New global research commissioned by Cohesity, a leader in next-gen data management, reveals that half of respondents in the United Kingdom say their company depends on outdated, legacy backup and recovery infrastructure to manage and protect their data. In some cases, this technology is more than 20 years old and was designed long before today’s multicloud era and onslaught of sophisticated cyberattacks plaguing enterprises globally.
Challenges pertaining to outdated infrastructure could easily be compounded by the fact that many IT and security teams don’t seem to have a plan in place to mobilise if and when a cyber attack occurs. More than 6 in 10 (62%) respondents* in the UK expressed some level of concern that their IT and security teams would be able to mobilise efficiently to respond to the attack.
“IT and security teams should raise the alarm bell if their organisation continues to use antiquated technology to manage and secure their most critical digital asset – their data,” said Brian Spanswick, chief information security officer, Cohesity. “Cyber criminals are actively preying on this outdated infrastructure as they know it was not built for today’s dispersed, multicloud environments, nor was it built to help companies protect and rapidly recover from sophisticated cyberattacks.”
Backup and Recovery Infrastructure That Could Be Considered Archaic
Fifty percent (49.4%) of respondents in the UK said that their organisation relies on primary backup and recovery infrastructure that was designed in, or before, 2010. Among that group, 27 percent claim to utilise technology that was either designed between 2000-2005, or in fact, before the new millennium in the 1990s.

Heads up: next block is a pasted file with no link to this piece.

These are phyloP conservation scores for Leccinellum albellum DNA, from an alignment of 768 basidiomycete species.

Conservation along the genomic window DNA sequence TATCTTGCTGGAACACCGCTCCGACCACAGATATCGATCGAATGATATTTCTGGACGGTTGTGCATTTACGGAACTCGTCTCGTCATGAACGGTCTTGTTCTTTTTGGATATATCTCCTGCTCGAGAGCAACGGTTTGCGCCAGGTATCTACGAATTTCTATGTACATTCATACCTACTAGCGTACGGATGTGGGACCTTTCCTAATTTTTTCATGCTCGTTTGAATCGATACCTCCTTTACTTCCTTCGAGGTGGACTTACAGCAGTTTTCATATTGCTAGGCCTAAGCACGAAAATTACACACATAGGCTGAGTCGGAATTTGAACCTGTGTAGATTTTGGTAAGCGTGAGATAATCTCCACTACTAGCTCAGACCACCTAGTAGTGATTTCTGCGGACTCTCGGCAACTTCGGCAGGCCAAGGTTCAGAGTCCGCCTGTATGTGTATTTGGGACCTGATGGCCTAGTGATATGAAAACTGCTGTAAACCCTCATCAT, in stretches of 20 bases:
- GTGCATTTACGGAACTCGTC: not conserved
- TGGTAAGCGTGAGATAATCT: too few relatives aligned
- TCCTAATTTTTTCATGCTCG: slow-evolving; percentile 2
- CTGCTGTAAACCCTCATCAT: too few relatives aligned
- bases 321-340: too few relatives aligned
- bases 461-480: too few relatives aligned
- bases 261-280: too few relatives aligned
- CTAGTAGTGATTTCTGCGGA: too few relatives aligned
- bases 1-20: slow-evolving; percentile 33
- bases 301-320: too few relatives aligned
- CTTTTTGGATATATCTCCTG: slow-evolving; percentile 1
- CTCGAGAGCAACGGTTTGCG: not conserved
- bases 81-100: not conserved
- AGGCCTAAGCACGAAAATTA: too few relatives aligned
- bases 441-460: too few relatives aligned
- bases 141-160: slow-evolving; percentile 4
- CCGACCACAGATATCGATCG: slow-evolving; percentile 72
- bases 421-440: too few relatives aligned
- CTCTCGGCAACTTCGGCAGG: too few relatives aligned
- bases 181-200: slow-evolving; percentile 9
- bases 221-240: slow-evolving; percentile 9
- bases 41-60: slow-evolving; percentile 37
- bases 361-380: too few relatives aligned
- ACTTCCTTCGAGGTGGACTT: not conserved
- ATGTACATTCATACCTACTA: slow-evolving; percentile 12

Enterprises are utilising this legacy technology despite the fact that managing and securing data environments has become much more complex, not just because of the exponential growth in structured and unstructured data, but because of the vast array of locations where that data is stored. In the UK, 38% percent of respondents stated that they store data on-premises, 39% rely on public cloud storage, 50% utilise a private cloud, and 41% have adopted a hybrid model (some respondents are using more than one option).
“In 2022, the fact that any organisation is using technology to manage their data that was designed in the 1990s is frightening given that data can be compromised, exfiltrated, held hostage, and it can create massive compliance issues for organisations,” said Spanswick. “In this survey, we easily found respondents who said their organisations are relying on very outdated data infrastructure, and this raises the question, how many other businesses are in the same situation around the world?”
What Keeps IT and SecOps Teams Up at Night
Respondents in the UK highlighted what they believe would be their biggest barriers to getting their organisation back up and running after a successful ransomware attack. The findings are as follows (respondents were asked to check all that apply):
- integration between IT andsecurity systems (41%);
- lack of coordination between IT andSecurity (37%);
- lack of an automated disaster recovery system (34%);
- lack of and timely detailed alerts (31%)
- antiquated backup and recovery systems (29%);
- lack of a recent, clean, immutable copy of data (24%);
“Both IT decision-makers and SecOps should co-own the cyber resilience outcomes, and this includes an evaluation of all infrastructure used in accordance with the NIST framework for data identification, protection, detection, response, and recovery. Also, both teams need to have a comprehensive understanding of the potential attack surface,” said Spanswick. “Next-gen data management platforms can close the technology gap, improve data visibility, help IT and SecOps teams sleep better at night, and stay one step ahead of bad actors who take great delight in exfiltrating data from legacy systems that can’t be recovered.”